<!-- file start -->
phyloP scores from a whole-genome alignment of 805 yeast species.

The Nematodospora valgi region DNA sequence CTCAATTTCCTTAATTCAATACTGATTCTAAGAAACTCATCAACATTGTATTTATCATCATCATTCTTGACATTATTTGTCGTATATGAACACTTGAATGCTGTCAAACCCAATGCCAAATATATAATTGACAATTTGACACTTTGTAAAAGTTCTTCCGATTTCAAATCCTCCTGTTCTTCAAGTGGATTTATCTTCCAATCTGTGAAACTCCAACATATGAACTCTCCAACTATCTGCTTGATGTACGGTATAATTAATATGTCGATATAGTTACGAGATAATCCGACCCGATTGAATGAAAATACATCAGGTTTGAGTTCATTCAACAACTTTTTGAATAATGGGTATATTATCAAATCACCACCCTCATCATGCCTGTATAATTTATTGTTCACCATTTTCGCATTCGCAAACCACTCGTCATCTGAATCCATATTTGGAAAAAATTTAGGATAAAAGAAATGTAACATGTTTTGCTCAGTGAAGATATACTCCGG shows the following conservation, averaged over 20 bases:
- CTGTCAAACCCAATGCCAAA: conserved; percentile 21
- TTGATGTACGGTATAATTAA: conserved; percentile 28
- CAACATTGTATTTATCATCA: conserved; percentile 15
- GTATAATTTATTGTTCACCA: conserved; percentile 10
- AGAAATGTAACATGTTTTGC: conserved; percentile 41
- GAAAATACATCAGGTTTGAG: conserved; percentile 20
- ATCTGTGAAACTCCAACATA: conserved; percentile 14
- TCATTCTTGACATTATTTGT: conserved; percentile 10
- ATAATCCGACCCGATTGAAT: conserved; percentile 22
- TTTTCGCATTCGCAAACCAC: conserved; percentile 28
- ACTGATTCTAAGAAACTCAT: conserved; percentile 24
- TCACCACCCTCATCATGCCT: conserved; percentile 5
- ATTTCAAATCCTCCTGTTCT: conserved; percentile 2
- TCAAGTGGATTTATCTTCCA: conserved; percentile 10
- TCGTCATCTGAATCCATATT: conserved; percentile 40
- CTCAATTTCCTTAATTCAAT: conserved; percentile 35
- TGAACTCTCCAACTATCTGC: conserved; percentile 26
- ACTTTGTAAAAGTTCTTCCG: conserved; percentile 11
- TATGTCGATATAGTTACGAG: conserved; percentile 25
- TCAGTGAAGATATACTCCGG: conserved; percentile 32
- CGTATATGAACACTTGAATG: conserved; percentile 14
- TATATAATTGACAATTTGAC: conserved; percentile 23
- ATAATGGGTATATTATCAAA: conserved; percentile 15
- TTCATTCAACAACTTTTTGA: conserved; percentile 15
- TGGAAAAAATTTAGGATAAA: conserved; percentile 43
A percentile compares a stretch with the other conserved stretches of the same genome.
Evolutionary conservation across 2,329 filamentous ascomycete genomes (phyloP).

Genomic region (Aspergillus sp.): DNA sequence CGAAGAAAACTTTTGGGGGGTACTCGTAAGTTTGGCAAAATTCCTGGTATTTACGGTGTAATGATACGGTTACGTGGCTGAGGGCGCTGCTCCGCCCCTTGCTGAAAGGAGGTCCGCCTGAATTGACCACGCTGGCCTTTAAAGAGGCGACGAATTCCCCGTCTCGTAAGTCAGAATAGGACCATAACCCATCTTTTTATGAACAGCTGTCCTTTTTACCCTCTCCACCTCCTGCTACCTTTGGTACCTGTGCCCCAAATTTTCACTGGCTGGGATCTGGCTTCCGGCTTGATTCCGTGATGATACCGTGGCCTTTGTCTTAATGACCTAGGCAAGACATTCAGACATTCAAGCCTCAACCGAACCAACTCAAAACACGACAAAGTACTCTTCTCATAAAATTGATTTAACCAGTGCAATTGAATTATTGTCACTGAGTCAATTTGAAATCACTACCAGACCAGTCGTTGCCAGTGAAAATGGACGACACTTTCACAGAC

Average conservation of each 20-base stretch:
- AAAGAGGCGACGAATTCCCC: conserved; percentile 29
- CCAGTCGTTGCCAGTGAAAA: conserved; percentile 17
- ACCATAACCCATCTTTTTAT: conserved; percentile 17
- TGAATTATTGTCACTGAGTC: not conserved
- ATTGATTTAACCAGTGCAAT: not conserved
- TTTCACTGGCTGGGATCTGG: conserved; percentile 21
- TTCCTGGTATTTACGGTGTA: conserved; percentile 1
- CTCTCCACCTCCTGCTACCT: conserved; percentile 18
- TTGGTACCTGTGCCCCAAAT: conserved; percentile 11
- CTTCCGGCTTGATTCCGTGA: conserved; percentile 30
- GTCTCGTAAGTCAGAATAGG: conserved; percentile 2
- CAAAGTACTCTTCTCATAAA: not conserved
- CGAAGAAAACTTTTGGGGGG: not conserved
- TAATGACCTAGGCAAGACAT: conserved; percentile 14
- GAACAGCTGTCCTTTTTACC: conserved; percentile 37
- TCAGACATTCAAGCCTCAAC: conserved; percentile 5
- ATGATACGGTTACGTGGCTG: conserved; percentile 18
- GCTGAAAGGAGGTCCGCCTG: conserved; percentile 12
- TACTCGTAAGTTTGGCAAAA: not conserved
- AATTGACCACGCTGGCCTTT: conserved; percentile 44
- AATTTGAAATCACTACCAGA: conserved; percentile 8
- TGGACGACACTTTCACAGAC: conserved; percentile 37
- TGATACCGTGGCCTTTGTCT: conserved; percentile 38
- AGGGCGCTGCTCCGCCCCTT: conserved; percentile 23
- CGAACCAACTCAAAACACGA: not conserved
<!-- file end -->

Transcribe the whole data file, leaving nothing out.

phyloP scores from a whole-genome alignment of 805 yeast species.

The Nematodospora valgi region DNA sequence CTCAATTTCCTTAATTCAATACTGATTCTAAGAAACTCATCAACATTGTATTTATCATCATCATTCTTGACATTATTTGTCGTATATGAACACTTGAATGCTGTCAAACCCAATGCCAAATATATAATTGACAATTTGACACTTTGTAAAAGTTCTTCCGATTTCAAATCCTCCTGTTCTTCAAGTGGATTTATCTTCCAATCTGTGAAACTCCAACATATGAACTCTCCAACTATCTGCTTGATGTACGGTATAATTAATATGTCGATATAGTTACGAGATAATCCGACCCGATTGAATGAAAATACATCAGGTTTGAGTTCATTCAACAACTTTTTGAATAATGGGTATATTATCAAATCACCACCCTCATCATGCCTGTATAATTTATTGTTCACCATTTTCGCATTCGCAAACCACTCGTCATCTGAATCCATATTTGGAAAAAATTTAGGATAAAAGAAATGTAACATGTTTTGCTCAGTGAAGATATACTCCGG shows the following conservation, averaged over 20 bases:
- CTGTCAAACCCAATGCCAAA: conserved; percentile 21
- TTGATGTACGGTATAATTAA: conserved; percentile 28
- CAACATTGTATTTATCATCA: conserved; percentile 15
- GTATAATTTATTGTTCACCA: conserved; percentile 10
- AGAAATGTAACATGTTTTGC: conserved; percentile 41
- GAAAATACATCAGGTTTGAG: conserved; percentile 20
- ATCTGTGAAACTCCAACATA: conserved; percentile 14
- TCATTCTTGACATTATTTGT: conserved; percentile 10
- ATAATCCGACCCGATTGAAT: conserved; percentile 22
- TTTTCGCATTCGCAAACCAC: conserved; percentile 28
- ACTGATTCTAAGAAACTCAT: conserved; percentile 24
- TCACCACCCTCATCATGCCT: conserved; percentile 5
- ATTTCAAATCCTCCTGTTCT: conserved; percentile 2
- TCAAGTGGATTTATCTTCCA: conserved; percentile 10
- TCGTCATCTGAATCCATATT: conserved; percentile 40
- CTCAATTTCCTTAATTCAAT: conserved; percentile 35
- TGAACTCTCCAACTATCTGC: conserved; percentile 26
- ACTTTGTAAAAGTTCTTCCG: conserved; percentile 11
- TATGTCGATATAGTTACGAG: conserved; percentile 25
- TCAGTGAAGATATACTCCGG: conserved; percentile 32
- CGTATATGAACACTTGAATG: conserved; percentile 14
- TATATAATTGACAATTTGAC: conserved; percentile 23
- ATAATGGGTATATTATCAAA: conserved; percentile 15
- TTCATTCAACAACTTTTTGA: conserved; percentile 15
- TGGAAAAAATTTAGGATAAA: conserved; percentile 43
A percentile compares a stretch with the other conserved stretches of the same genome.
Evolutionary conservation across 2,329 filamentous ascomycete genomes (phyloP).

Genomic region (Aspergillus sp.): DNA sequence CGAAGAAAACTTTTGGGGGGTACTCGTAAGTTTGGCAAAATTCCTGGTATTTACGGTGTAATGATACGGTTACGTGGCTGAGGGCGCTGCTCCGCCCCTTGCTGAAAGGAGGTCCGCCTGAATTGACCACGCTGGCCTTTAAAGAGGCGACGAATTCCCCGTCTCGTAAGTCAGAATAGGACCATAACCCATCTTTTTATGAACAGCTGTCCTTTTTACCCTCTCCACCTCCTGCTACCTTTGGTACCTGTGCCCCAAATTTTCACTGGCTGGGATCTGGCTTCCGGCTTGATTCCGTGATGATACCGTGGCCTTTGTCTTAATGACCTAGGCAAGACATTCAGACATTCAAGCCTCAACCGAACCAACTCAAAACACGACAAAGTACTCTTCTCATAAAATTGATTTAACCAGTGCAATTGAATTATTGTCACTGAGTCAATTTGAAATCACTACCAGACCAGTCGTTGCCAGTGAAAATGGACGACACTTTCACAGAC

Average conservation of each 20-base stretch:
- AAAGAGGCGACGAATTCCCC: conserved; percentile 29
- CCAGTCGTTGCCAGTGAAAA: conserved; percentile 17
- ACCATAACCCATCTTTTTAT: conserved; percentile 17
- TGAATTATTGTCACTGAGTC: not conserved
- ATTGATTTAACCAGTGCAAT: not conserved
- TTTCACTGGCTGGGATCTGG: conserved; percentile 21
- TTCCTGGTATTTACGGTGTA: conserved; percentile 1
- CTCTCCACCTCCTGCTACCT: conserved; percentile 18
- TTGGTACCTGTGCCCCAAAT: conserved; percentile 11
- CTTCCGGCTTGATTCCGTGA: conserved; percentile 30
- GTCTCGTAAGTCAGAATAGG: conserved; percentile 2
- CAAAGTACTCTTCTCATAAA: not conserved
- CGAAGAAAACTTTTGGGGGG: not conserved
- TAATGACCTAGGCAAGACAT: conserved; percentile 14
- GAACAGCTGTCCTTTTTACC: conserved; percentile 37
- TCAGACATTCAAGCCTCAAC: conserved; percentile 5
- ATGATACGGTTACGTGGCTG: conserved; percentile 18
- GCTGAAAGGAGGTCCGCCTG: conserved; percentile 12
- TACTCGTAAGTTTGGCAAAA: not conserved
- AATTGACCACGCTGGCCTTT: conserved; percentile 44
- AATTTGAAATCACTACCAGA: conserved; percentile 8
- TGGACGACACTTTCACAGAC: conserved; percentile 37
- TGATACCGTGGCCTTTGTCT: conserved; percentile 38
- AGGGCGCTGCTCCGCCCCTT: conserved; percentile 23
- CGAACCAACTCAAAACACGA: not conserved